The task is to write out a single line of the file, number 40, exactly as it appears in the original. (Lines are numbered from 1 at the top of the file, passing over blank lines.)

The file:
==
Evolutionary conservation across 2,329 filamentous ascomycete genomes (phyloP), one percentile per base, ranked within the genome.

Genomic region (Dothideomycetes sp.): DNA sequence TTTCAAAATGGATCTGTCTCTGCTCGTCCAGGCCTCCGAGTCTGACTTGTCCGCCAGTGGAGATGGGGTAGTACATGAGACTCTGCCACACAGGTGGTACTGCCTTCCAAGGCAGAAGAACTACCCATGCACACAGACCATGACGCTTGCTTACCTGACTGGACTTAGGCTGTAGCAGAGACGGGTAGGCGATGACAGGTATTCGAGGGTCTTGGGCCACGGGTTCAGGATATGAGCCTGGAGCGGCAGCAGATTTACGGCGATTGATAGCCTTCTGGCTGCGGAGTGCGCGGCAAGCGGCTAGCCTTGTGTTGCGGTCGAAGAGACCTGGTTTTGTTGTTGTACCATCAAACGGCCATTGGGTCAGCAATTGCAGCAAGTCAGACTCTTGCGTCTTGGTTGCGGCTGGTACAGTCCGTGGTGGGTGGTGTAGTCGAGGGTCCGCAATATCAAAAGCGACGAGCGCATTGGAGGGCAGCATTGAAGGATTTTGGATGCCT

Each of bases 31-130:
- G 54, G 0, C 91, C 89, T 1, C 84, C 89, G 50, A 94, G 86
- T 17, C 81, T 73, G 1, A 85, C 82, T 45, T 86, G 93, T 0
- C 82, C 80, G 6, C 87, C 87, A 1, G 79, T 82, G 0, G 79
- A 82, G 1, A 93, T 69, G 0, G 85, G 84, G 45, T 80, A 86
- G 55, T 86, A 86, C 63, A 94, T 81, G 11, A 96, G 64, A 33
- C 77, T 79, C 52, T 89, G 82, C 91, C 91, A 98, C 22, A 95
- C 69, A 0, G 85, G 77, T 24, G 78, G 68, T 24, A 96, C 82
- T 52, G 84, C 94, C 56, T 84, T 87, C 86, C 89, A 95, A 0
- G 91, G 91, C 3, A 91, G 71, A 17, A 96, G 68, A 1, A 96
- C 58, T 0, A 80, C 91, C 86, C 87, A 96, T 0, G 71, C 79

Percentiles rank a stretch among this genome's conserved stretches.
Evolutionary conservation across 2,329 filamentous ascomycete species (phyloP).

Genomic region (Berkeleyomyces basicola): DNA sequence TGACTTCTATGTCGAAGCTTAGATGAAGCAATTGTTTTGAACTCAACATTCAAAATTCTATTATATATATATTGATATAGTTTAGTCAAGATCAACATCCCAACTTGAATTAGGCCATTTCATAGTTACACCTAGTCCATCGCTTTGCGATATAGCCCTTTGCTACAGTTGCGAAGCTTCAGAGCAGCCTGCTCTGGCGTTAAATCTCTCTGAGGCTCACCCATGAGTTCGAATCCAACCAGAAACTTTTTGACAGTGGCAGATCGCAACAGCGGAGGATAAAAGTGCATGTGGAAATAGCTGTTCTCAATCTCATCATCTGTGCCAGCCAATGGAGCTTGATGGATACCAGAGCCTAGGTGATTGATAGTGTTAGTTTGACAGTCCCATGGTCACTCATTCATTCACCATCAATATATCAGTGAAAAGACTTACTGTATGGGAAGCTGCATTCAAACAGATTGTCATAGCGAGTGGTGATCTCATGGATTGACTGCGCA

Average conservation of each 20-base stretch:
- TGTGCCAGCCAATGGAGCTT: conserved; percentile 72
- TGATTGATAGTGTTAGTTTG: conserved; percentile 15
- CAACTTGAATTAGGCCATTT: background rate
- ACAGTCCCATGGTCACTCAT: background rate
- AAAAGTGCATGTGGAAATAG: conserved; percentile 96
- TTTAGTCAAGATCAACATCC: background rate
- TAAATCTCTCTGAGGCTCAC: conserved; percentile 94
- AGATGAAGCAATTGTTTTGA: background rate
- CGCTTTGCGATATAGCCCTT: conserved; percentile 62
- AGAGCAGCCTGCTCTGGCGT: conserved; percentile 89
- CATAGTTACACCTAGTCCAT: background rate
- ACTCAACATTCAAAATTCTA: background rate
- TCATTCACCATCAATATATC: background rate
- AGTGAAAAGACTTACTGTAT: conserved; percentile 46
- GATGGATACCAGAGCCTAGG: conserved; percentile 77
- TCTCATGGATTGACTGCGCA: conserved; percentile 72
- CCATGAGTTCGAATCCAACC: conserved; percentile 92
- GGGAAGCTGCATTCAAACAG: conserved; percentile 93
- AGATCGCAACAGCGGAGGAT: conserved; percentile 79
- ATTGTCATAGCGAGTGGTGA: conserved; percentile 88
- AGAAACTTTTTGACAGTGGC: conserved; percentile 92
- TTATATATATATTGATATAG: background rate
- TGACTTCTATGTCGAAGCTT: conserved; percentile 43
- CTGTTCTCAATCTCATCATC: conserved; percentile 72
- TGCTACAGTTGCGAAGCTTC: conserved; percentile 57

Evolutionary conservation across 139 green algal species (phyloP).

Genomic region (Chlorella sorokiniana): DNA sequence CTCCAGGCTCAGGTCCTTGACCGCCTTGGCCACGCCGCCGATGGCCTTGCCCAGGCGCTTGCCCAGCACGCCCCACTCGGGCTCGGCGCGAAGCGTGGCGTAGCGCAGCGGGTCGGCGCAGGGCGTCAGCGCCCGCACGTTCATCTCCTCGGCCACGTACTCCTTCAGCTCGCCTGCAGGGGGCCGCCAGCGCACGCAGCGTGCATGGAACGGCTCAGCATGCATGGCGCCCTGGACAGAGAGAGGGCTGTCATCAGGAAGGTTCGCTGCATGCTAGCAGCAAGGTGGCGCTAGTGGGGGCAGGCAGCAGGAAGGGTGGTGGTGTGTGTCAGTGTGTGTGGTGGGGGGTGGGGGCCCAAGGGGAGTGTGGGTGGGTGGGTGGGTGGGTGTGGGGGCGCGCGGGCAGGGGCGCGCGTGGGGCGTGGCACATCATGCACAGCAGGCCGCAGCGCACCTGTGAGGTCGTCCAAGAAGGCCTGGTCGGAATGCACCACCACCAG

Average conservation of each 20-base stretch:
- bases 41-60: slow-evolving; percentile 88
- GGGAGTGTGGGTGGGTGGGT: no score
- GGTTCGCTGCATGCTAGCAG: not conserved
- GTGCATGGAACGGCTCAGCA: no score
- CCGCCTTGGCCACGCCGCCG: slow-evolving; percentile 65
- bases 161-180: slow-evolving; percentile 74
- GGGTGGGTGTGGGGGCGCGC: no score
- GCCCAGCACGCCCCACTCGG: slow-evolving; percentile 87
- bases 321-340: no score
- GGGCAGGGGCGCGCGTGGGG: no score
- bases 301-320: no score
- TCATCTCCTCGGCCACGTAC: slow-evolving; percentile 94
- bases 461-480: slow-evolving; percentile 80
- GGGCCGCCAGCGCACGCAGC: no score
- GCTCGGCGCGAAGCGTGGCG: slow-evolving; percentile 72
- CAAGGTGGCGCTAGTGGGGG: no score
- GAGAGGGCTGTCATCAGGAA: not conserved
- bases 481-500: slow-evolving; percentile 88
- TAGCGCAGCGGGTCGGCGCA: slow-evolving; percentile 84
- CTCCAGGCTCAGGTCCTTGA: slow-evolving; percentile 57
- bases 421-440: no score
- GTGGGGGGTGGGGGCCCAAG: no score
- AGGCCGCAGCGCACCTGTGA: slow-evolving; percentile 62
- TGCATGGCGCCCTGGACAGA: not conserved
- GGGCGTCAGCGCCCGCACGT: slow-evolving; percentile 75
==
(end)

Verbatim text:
- TGACTTCTATGTCGAAGCTT: conserved; percentile 43